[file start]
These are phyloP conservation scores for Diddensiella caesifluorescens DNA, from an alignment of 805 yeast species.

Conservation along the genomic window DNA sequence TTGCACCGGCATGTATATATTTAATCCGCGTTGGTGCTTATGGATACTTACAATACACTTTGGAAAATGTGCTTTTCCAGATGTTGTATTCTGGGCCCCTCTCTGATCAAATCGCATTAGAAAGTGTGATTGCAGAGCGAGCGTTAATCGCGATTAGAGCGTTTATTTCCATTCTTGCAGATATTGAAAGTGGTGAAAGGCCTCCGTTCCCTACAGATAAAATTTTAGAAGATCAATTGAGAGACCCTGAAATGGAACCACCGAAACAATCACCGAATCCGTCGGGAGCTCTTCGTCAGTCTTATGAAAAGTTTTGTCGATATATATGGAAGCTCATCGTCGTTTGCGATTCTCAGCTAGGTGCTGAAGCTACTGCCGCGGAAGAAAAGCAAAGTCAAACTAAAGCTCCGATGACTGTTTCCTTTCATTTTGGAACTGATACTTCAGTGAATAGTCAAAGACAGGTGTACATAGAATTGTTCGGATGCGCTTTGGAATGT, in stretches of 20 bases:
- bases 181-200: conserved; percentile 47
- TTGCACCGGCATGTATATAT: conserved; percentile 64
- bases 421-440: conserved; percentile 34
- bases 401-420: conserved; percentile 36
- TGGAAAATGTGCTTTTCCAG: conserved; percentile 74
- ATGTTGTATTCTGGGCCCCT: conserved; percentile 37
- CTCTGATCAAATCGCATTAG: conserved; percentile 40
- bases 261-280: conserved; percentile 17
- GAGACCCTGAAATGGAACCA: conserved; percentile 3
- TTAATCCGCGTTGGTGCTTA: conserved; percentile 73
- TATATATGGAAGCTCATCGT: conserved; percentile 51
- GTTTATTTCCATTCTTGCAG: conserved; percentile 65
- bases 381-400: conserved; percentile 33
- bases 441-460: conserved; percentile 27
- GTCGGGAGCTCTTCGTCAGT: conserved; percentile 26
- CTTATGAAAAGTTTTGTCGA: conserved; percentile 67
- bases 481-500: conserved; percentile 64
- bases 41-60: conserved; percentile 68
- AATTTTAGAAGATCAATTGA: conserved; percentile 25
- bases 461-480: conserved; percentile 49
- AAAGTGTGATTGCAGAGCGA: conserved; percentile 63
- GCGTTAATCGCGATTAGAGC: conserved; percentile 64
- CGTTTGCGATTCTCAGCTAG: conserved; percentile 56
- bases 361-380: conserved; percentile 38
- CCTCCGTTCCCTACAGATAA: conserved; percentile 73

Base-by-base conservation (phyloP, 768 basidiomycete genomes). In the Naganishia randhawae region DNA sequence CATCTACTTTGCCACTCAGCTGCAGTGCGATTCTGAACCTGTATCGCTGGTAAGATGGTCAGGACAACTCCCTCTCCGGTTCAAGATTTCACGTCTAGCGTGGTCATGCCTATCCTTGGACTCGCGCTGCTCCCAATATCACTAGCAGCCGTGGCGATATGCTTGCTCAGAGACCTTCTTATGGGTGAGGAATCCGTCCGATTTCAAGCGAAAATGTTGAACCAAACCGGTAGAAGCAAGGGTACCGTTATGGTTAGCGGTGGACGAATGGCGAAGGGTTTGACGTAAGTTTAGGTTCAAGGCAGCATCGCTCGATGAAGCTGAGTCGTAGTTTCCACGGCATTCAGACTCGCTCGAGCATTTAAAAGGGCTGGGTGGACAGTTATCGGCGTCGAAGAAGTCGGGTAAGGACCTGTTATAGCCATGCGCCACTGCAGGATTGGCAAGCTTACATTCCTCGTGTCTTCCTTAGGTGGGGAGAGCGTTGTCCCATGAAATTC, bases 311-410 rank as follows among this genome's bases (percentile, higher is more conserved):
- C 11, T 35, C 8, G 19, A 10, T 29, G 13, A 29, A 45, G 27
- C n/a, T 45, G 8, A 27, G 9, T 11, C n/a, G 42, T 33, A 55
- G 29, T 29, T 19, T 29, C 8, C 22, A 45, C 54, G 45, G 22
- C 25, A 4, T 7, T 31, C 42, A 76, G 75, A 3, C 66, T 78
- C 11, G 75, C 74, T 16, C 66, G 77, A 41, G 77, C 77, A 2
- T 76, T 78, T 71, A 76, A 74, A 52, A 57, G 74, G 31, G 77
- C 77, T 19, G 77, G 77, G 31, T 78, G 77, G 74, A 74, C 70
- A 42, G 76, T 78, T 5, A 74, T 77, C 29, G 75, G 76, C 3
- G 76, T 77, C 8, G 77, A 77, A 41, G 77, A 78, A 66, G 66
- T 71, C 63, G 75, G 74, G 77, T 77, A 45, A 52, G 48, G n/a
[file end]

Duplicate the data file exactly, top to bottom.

These are phyloP conservation scores for Diddensiella caesifluorescens DNA, from an alignment of 805 yeast species.

Conservation along the genomic window DNA sequence TTGCACCGGCATGTATATATTTAATCCGCGTTGGTGCTTATGGATACTTACAATACACTTTGGAAAATGTGCTTTTCCAGATGTTGTATTCTGGGCCCCTCTCTGATCAAATCGCATTAGAAAGTGTGATTGCAGAGCGAGCGTTAATCGCGATTAGAGCGTTTATTTCCATTCTTGCAGATATTGAAAGTGGTGAAAGGCCTCCGTTCCCTACAGATAAAATTTTAGAAGATCAATTGAGAGACCCTGAAATGGAACCACCGAAACAATCACCGAATCCGTCGGGAGCTCTTCGTCAGTCTTATGAAAAGTTTTGTCGATATATATGGAAGCTCATCGTCGTTTGCGATTCTCAGCTAGGTGCTGAAGCTACTGCCGCGGAAGAAAAGCAAAGTCAAACTAAAGCTCCGATGACTGTTTCCTTTCATTTTGGAACTGATACTTCAGTGAATAGTCAAAGACAGGTGTACATAGAATTGTTCGGATGCGCTTTGGAATGT, in stretches of 20 bases:
- bases 181-200: conserved; percentile 47
- TTGCACCGGCATGTATATAT: conserved; percentile 64
- bases 421-440: conserved; percentile 34
- bases 401-420: conserved; percentile 36
- TGGAAAATGTGCTTTTCCAG: conserved; percentile 74
- ATGTTGTATTCTGGGCCCCT: conserved; percentile 37
- CTCTGATCAAATCGCATTAG: conserved; percentile 40
- bases 261-280: conserved; percentile 17
- GAGACCCTGAAATGGAACCA: conserved; percentile 3
- TTAATCCGCGTTGGTGCTTA: conserved; percentile 73
- TATATATGGAAGCTCATCGT: conserved; percentile 51
- GTTTATTTCCATTCTTGCAG: conserved; percentile 65
- bases 381-400: conserved; percentile 33
- bases 441-460: conserved; percentile 27
- GTCGGGAGCTCTTCGTCAGT: conserved; percentile 26
- CTTATGAAAAGTTTTGTCGA: conserved; percentile 67
- bases 481-500: conserved; percentile 64
- bases 41-60: conserved; percentile 68
- AATTTTAGAAGATCAATTGA: conserved; percentile 25
- bases 461-480: conserved; percentile 49
- AAAGTGTGATTGCAGAGCGA: conserved; percentile 63
- GCGTTAATCGCGATTAGAGC: conserved; percentile 64
- CGTTTGCGATTCTCAGCTAG: conserved; percentile 56
- bases 361-380: conserved; percentile 38
- CCTCCGTTCCCTACAGATAA: conserved; percentile 73

Base-by-base conservation (phyloP, 768 basidiomycete genomes). In the Naganishia randhawae region DNA sequence CATCTACTTTGCCACTCAGCTGCAGTGCGATTCTGAACCTGTATCGCTGGTAAGATGGTCAGGACAACTCCCTCTCCGGTTCAAGATTTCACGTCTAGCGTGGTCATGCCTATCCTTGGACTCGCGCTGCTCCCAATATCACTAGCAGCCGTGGCGATATGCTTGCTCAGAGACCTTCTTATGGGTGAGGAATCCGTCCGATTTCAAGCGAAAATGTTGAACCAAACCGGTAGAAGCAAGGGTACCGTTATGGTTAGCGGTGGACGAATGGCGAAGGGTTTGACGTAAGTTTAGGTTCAAGGCAGCATCGCTCGATGAAGCTGAGTCGTAGTTTCCACGGCATTCAGACTCGCTCGAGCATTTAAAAGGGCTGGGTGGACAGTTATCGGCGTCGAAGAAGTCGGGTAAGGACCTGTTATAGCCATGCGCCACTGCAGGATTGGCAAGCTTACATTCCTCGTGTCTTCCTTAGGTGGGGAGAGCGTTGTCCCATGAAATTC, bases 311-410 rank as follows among this genome's bases (percentile, higher is more conserved):
- C 11, T 35, C 8, G 19, A 10, T 29, G 13, A 29, A 45, G 27
- C n/a, T 45, G 8, A 27, G 9, T 11, C n/a, G 42, T 33, A 55
- G 29, T 29, T 19, T 29, C 8, C 22, A 45, C 54, G 45, G 22
- C 25, A 4, T 7, T 31, C 42, A 76, G 75, A 3, C 66, T 78
- C 11, G 75, C 74, T 16, C 66, G 77, A 41, G 77, C 77, A 2
- T 76, T 78, T 71, A 76, A 74, A 52, A 57, G 74, G 31, G 77
- C 77, T 19, G 77, G 77, G 31, T 78, G 77, G 74, A 74, C 70
- A 42, G 76, T 78, T 5, A 74, T 77, C 29, G 75, G 76, C 3
- G 76, T 77, C 8, G 77, A 77, A 41, G 77, A 78, A 66, G 66
- T 71, C 63, G 75, G 74, G 77, T 77, A 45, A 52, G 48, G n/a